Abstract Background Meat and meat products have been blamed for a myriad of problems facing human kind like lifestyle illnesses, environmental degradation, and climate change. Edible insects have been suggested as the suitable alternatives to conventional meats in order to ameliorate these drawbacks. Healthfulness is the ability for a given food to impart health benefits to the consumer. Evidence is however scanty on the healthfulness of both the meats and edible insects in order to have grounds for replacing meats with insects in the diet. This study aimed to comparatively evaluate the healthfulness of meats and edible insects in Sub-Saharan Africa using modern nutrient profiling models. Materials and methods Nutritional data for meats and edible insects were obtained from Food Composition Tables (FCTs) and a systematic review, respectively. The data was applied to three nutrient profiling models: the WXYfm (Ofcom) model that was designed to regulate advertising of foods to children, the RRR (Ratio of Recommended to Restricted) model that assesses the ratio of positive to negative nutrients in foods, and the GDA (Guideline Daily Amounts) model which has been used to regulate health claims on foods. Tukey's Studentized Range (HSD) Test (The SAS System) was used to check for significance in differences of healthfulness using mean scores. Results The WXYfm model classified all foods as healthful, and Nasutitermes spp. was significantly more healthful than duck (P = 0.05). The RRR classified all foods as healthful, and Nasutitermes spp. was significantly more healthful than all other foods except Macrotermes bellicosus and tilapia (P = 0.05). Duck (for women and men) and pork (for women), were classified as unhealthful by the GDA scoring system, and duck was significantly less healthful than all other foods (P
Background: Global food supply is highly dependent on field crop production that is currently severely threatened by changing climate, poor soil quality, abiotic, and biotic stresses. For instance, one of the major challenges to sustainable crop production in most developing countries is limited nitrogen in the soil. Symbiotic nitrogen fixation of legumes such as soybean (Glycine max (L.) Merril) with rhizobia plays a crucial role in supplying nitrogen sufficient to maintain good crop productivity. Characterization of indigenous bradyrhizobia is a prerequisite in the selection and development of effective bioinoculants. In view of this, bradyrhizobia were isolated from soybean nodules in four agro-climatic zones of eastern Kenya (Embu Upper Midland Zone, Embu Lower Midland Zone, Tharaka Upper Midland Zone, and Tharaka Lower Midland Zone) using two soybean varieties (SB8 and SB126). The isolates were characterized using biochemical, morphological, and genotypic approaches. DNA fingerprinting was carried out using 16S rRNA gene and restricted by enzymes HaeIII, Msp1, and EcoRI. RESULTS: Thirty-eight (38) bradyrhizobia isolates obtained from the trapping experiments were placed into nine groups based on their morphological and biochemical characteristics. Most (77%) of the isolates had characteristics of fast-grower bradyrhizobia while 23% were slow-growers. Restriction digest revealed significant (p < 0.015) variation within populations and not among the agro-climatic zones based on analysis of molecular variance. Principal coordinate analysis demonstrated sympatric speciation of indigenous bradyrhizobia isolates. Embu Upper Midland Zone bradyrhizobia isolates had the highest polymorphic loci (80%) and highest genetic diversity estimates (H' = 0.419) compared to other agro-climatic zones. Conclusion: The high diversity of bradyrhizobia isolates depicts a valuable genetic resource for selecting more effective and competitive strains to improve promiscuous soybean production at a low cost through biological nitrogen fixation.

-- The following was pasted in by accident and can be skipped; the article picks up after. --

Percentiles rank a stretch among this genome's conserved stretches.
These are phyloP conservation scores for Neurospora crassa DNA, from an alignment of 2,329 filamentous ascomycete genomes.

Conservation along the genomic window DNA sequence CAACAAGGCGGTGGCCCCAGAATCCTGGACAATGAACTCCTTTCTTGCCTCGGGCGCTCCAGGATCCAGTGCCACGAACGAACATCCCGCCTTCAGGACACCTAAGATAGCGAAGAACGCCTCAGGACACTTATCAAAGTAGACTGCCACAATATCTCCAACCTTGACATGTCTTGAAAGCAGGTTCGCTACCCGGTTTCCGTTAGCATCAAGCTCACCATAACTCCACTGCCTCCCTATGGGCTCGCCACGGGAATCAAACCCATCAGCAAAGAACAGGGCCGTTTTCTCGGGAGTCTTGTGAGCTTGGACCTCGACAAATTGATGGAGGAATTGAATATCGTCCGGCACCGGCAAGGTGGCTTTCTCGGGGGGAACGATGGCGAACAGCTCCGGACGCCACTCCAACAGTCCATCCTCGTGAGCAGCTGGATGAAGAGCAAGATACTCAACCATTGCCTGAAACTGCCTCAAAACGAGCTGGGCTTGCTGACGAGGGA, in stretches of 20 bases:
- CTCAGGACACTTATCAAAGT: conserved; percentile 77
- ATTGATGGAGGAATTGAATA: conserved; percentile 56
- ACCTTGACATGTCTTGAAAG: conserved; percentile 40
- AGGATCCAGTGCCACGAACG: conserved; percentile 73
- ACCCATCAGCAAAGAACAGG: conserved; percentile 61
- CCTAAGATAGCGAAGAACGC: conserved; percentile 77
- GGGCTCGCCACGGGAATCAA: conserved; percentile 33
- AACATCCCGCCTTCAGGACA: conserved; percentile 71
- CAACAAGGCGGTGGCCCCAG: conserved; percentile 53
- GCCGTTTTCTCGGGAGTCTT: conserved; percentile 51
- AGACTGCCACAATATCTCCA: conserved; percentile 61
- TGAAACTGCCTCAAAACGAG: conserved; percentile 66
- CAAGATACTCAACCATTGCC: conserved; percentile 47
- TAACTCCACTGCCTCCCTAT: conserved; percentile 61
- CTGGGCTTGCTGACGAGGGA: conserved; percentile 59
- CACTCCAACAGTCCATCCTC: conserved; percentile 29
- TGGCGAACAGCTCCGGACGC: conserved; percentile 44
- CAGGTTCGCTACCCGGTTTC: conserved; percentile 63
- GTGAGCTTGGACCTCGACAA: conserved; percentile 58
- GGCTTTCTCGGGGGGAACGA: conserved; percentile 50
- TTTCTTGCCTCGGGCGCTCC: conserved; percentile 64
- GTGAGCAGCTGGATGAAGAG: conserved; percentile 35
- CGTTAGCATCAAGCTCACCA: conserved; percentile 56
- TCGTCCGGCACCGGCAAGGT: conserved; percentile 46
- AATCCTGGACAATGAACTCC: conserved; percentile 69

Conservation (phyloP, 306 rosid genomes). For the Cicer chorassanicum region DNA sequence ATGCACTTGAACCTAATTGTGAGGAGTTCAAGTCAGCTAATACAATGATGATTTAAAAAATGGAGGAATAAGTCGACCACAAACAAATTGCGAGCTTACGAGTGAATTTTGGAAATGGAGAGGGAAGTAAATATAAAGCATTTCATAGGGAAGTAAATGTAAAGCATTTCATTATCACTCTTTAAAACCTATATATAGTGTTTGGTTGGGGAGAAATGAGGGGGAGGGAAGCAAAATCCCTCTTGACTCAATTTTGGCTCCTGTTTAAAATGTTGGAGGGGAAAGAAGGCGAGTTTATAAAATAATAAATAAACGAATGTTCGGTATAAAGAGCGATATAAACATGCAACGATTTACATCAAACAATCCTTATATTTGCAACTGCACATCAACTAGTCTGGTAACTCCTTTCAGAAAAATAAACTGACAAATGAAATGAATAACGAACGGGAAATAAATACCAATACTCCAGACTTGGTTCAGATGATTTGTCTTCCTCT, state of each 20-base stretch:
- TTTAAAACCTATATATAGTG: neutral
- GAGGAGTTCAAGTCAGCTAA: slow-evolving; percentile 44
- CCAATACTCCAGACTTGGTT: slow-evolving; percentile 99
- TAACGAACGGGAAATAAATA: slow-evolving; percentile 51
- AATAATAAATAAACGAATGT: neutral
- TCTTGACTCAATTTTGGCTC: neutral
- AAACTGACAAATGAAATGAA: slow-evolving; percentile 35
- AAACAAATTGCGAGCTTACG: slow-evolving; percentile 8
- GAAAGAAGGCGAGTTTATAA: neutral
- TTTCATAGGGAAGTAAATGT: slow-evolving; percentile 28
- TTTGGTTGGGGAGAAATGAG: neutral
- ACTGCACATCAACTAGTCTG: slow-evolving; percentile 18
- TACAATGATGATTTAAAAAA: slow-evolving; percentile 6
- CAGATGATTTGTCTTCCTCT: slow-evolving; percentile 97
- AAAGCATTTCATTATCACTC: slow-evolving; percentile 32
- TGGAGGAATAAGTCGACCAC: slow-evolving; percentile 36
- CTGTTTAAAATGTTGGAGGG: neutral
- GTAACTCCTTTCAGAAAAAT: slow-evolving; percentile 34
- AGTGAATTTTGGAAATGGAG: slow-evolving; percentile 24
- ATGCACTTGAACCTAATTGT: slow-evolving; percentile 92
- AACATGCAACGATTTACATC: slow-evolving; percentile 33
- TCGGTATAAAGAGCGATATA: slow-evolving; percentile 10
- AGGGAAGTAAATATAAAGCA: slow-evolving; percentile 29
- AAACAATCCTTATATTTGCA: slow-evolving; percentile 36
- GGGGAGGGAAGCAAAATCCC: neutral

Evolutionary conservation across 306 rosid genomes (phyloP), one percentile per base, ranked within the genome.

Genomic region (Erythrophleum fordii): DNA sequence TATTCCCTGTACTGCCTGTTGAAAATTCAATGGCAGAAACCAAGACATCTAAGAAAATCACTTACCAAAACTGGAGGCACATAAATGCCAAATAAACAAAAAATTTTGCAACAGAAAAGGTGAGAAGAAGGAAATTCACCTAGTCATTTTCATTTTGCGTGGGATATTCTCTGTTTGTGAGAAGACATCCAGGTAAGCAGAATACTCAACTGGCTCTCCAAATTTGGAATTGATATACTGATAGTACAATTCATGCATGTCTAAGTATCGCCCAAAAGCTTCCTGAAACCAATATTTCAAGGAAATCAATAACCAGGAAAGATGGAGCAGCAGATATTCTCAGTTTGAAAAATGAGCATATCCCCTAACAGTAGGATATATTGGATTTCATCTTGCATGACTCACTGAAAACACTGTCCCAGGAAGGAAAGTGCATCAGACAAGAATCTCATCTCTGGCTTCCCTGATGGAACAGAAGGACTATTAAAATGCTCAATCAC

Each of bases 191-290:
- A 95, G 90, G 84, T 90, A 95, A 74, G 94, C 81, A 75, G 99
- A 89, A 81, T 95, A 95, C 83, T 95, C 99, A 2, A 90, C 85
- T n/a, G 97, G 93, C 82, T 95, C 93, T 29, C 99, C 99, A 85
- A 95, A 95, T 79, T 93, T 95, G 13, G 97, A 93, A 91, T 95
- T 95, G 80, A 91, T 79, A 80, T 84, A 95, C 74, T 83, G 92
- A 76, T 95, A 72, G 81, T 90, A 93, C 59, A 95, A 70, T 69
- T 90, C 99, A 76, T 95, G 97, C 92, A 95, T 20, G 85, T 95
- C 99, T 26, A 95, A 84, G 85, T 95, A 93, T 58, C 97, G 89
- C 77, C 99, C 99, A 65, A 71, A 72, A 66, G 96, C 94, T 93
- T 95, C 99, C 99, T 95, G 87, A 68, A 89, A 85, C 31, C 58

Households in urban informal settlements of Kisumu City use multiple fuels for their cooking and heating. Despite this reality, previous national inventories of fuel choices in these settlements were based on the most preferred fuel rather than the whole fuel composite used by the households. This paper, therefore, examines the fuel combinations that households in informal settlements of Kisumu City use and how their socio-economic characteristics influence their choice of these combinations. The paper is premised on the energy stacking theory. The study sampled 419 households from informal settlements of Kisumu City. Multinomial logistic regression is used to establish correlation between household characteristics and fuel combination choices. The findings show that majority of households in urban informal settlements of Kisumu City use multiple fuels for cooking, with charcoal and liquefied petroleum gas being the most commonly stacked fuels. Education does not have a strong correlation with fuel choices; whereas household size reliably predicts the choice of individual fuels. Household income significantly predicts the adoption of fuel stacks that have liquefied petroleum gas and charcoal. While increase in household income has a positive correlation with adoption of modern fuels, it does not lead to households dropping primitive and transitional fuels from their stacks. The study asserts that the energy stacking theory is a suitable basis for assessing the relationship between household-based socioeconomic determinants and fuel combination choices among residents of SSA cities. The reality of fuel stacking in urban informal settlements requires policies geared towards increasing access to modern household fuel technologies while incentivizing adoption of fuel-efficient biomass stoves.